Different Aspects/Concepts of Configuration Manager’s Application Model

Written by Newton Cunningham at Cireson.

There are 3 interesting concepts that need some discussion in regards to the Application Model in Configuration Manager 2012, and they are the following:

  • Maintenance Windows
  • Distribute on Demand
  • Roaming clients

In no way are these three items necessities when setting up the application model, but they are new and old items that need to be discussed. The following are explanation, points of view and troubleshooting local client log tips.

Maintenance Windows are very necessary and most might remember them being a part of the collections section. They still very much are a part of Collections, but there is something to take into consideration. Maximum allowed run time is really only important when maintenance windows are in place; if maximum allowed run time is longer than the maintenance window then the deployment will fail out. Verification can be done through checking the CITaskMgr.log. If the following is present within the log then act accordingly:

  • Not enough admin defined service window available – shown if Maintenance Windows are not existent, but will be in the eventual future.
  • No Service Window defined to accommodate execution – shown if maximum allowed run time is longer than maintenance window.

Distribute On Demand is a new and very good feature that can be useful for keeping large content off of Distribution Points (DP), yet clients can still receive the content. The “Allow fallback source location for content” check box must not be checked (both on the DP and the Distribution Type), and the client must be part of a boundary.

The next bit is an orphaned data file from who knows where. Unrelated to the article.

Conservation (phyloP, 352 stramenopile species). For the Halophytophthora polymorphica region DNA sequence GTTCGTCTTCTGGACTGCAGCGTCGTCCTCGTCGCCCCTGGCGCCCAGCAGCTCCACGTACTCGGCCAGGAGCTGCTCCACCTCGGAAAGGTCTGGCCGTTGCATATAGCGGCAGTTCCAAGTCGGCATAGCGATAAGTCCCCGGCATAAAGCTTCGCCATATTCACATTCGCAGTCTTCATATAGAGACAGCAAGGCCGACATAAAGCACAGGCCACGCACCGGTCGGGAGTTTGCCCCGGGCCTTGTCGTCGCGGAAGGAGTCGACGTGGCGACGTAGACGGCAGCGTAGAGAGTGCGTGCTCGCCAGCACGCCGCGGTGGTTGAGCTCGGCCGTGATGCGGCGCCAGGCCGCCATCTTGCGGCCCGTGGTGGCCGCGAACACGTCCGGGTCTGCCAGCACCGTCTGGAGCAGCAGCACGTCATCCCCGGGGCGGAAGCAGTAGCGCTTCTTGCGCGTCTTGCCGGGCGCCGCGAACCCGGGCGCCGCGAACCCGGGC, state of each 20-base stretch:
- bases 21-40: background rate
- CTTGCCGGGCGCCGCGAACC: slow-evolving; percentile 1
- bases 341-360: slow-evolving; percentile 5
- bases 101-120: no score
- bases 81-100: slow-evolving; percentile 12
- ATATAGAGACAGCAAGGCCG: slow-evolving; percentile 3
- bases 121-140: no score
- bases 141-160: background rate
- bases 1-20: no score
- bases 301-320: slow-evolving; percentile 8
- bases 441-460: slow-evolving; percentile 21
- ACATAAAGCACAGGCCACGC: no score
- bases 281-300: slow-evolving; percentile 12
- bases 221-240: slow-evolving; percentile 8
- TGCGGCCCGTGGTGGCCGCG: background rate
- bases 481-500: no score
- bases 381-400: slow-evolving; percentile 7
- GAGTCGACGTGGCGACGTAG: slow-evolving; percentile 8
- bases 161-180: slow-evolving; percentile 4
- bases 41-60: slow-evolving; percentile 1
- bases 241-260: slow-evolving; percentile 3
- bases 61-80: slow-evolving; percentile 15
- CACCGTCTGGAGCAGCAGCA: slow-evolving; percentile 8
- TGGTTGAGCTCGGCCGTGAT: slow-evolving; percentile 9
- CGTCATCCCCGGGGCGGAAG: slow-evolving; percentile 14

The deployment must be made available to the client. In the Software Center, the end-user must trigger the application once, but it will fail. Even though the install failed, the DP now knows it needs this content and begins downloading the content to the DP. The end-user can click Retry and it should begin installation (may need to do a few times according to source size). The Appenforce.log will describe the sequence of events of the application install such as the following:

  • Download content into cache
  • Execute command
  • Verifies exit code for successful install
  • Verifies detection of installation

A Roaming Client is definitely new, but is still worth reviewing. The purpose of roaming clients is for the client to be able to go from Site to Site/ Boundary to Boundary and still be able to communicate with Configuration Manager and receive content. The ContentTransferManager.log gives info on retrieval and download of content from which DP the client is using; this can be very handy with troubleshooting. The following scenarios are great examples of what a roaming client is:

  • Client exist in one of the boundaries within the hierarchy – When the client switches to another boundary under another site (whether Primary or Secondary) then there will be a new Resident Management Point (Proxy Management Point only appears when in another Primary site’s boundaries) assigned; and the content will pull from the new sites DP as shown in log.
  • Client does not exist in one of the boundaries within the hierarchy – “Allow fallback source location for content” must be checked on Deployment Type of application and one of the DPs in order for the client to communicate with Configuration Manager and receive content.

This should help explain different aspects of the Configuration Manager application model. If you have any questions in regards to this then send me a message on my Twitter (https://twitter.com/JNewtonC) and follow https://twitter.com/teamcireson. Hope this helps everyone out there and makes life a little easier for you with Configuration Manager.

Learning concepts in Configuration Manager

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